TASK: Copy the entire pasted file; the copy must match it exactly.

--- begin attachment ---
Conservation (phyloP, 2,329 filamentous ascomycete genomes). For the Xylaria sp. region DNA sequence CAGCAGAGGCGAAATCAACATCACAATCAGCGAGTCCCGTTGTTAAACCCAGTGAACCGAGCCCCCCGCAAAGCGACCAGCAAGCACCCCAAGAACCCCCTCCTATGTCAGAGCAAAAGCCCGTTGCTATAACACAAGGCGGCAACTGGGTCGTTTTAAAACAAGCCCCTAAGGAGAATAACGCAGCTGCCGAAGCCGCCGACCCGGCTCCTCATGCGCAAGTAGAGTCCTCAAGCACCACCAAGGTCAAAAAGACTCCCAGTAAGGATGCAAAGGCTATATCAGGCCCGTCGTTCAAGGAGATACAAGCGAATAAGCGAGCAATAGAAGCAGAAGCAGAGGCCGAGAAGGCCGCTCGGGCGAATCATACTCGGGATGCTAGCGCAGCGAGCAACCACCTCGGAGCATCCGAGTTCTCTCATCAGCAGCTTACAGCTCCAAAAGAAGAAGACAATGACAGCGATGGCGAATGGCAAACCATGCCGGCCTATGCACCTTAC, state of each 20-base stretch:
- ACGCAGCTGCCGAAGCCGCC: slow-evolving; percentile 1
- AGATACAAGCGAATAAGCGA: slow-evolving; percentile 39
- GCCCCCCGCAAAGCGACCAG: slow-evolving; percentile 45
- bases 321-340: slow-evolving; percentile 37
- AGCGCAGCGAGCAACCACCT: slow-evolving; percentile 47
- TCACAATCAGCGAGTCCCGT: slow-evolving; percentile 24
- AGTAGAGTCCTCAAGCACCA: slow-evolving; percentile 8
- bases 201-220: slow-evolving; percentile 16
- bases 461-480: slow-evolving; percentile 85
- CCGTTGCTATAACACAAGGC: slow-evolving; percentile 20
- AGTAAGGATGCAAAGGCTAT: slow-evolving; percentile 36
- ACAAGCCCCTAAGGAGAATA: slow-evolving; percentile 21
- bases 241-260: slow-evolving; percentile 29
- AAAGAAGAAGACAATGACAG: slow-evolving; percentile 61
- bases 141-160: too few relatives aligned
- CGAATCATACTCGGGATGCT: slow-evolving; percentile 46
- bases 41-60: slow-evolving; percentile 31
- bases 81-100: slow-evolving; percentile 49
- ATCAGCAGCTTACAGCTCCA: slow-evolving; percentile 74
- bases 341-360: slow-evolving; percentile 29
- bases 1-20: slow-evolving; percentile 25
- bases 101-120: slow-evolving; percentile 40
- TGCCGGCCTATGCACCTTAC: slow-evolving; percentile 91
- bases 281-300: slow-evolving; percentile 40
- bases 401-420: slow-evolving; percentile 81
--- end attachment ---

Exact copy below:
Conservation (phyloP, 2,329 filamentous ascomycete genomes). For the Xylaria sp. region DNA sequence CAGCAGAGGCGAAATCAACATCACAATCAGCGAGTCCCGTTGTTAAACCCAGTGAACCGAGCCCCCCGCAAAGCGACCAGCAAGCACCCCAAGAACCCCCTCCTATGTCAGAGCAAAAGCCCGTTGCTATAACACAAGGCGGCAACTGGGTCGTTTTAAAACAAGCCCCTAAGGAGAATAACGCAGCTGCCGAAGCCGCCGACCCGGCTCCTCATGCGCAAGTAGAGTCCTCAAGCACCACCAAGGTCAAAAAGACTCCCAGTAAGGATGCAAAGGCTATATCAGGCCCGTCGTTCAAGGAGATACAAGCGAATAAGCGAGCAATAGAAGCAGAAGCAGAGGCCGAGAAGGCCGCTCGGGCGAATCATACTCGGGATGCTAGCGCAGCGAGCAACCACCTCGGAGCATCCGAGTTCTCTCATCAGCAGCTTACAGCTCCAAAAGAAGAAGACAATGACAGCGATGGCGAATGGCAAACCATGCCGGCCTATGCACCTTAC, state of each 20-base stretch:
- ACGCAGCTGCCGAAGCCGCC: slow-evolving; percentile 1
- AGATACAAGCGAATAAGCGA: slow-evolving; percentile 39
- GCCCCCCGCAAAGCGACCAG: slow-evolving; percentile 45
- bases 321-340: slow-evolving; percentile 37
- AGCGCAGCGAGCAACCACCT: slow-evolving; percentile 47
- TCACAATCAGCGAGTCCCGT: slow-evolving; percentile 24
- AGTAGAGTCCTCAAGCACCA: slow-evolving; percentile 8
- bases 201-220: slow-evolving; percentile 16
- bases 461-480: slow-evolving; percentile 85
- CCGTTGCTATAACACAAGGC: slow-evolving; percentile 20
- AGTAAGGATGCAAAGGCTAT: slow-evolving; percentile 36
- ACAAGCCCCTAAGGAGAATA: slow-evolving; percentile 21
- bases 241-260: slow-evolving; percentile 29
- AAAGAAGAAGACAATGACAG: slow-evolving; percentile 61
- bases 141-160: too few relatives aligned
- CGAATCATACTCGGGATGCT: slow-evolving; percentile 46
- bases 41-60: slow-evolving; percentile 31
- bases 81-100: slow-evolving; percentile 49
- ATCAGCAGCTTACAGCTCCA: slow-evolving; percentile 74
- bases 341-360: slow-evolving; percentile 29
- bases 1-20: slow-evolving; percentile 25
- bases 101-120: slow-evolving; percentile 40
- TGCCGGCCTATGCACCTTAC: slow-evolving; percentile 91
- bases 281-300: slow-evolving; percentile 40
- bases 401-420: slow-evolving; percentile 81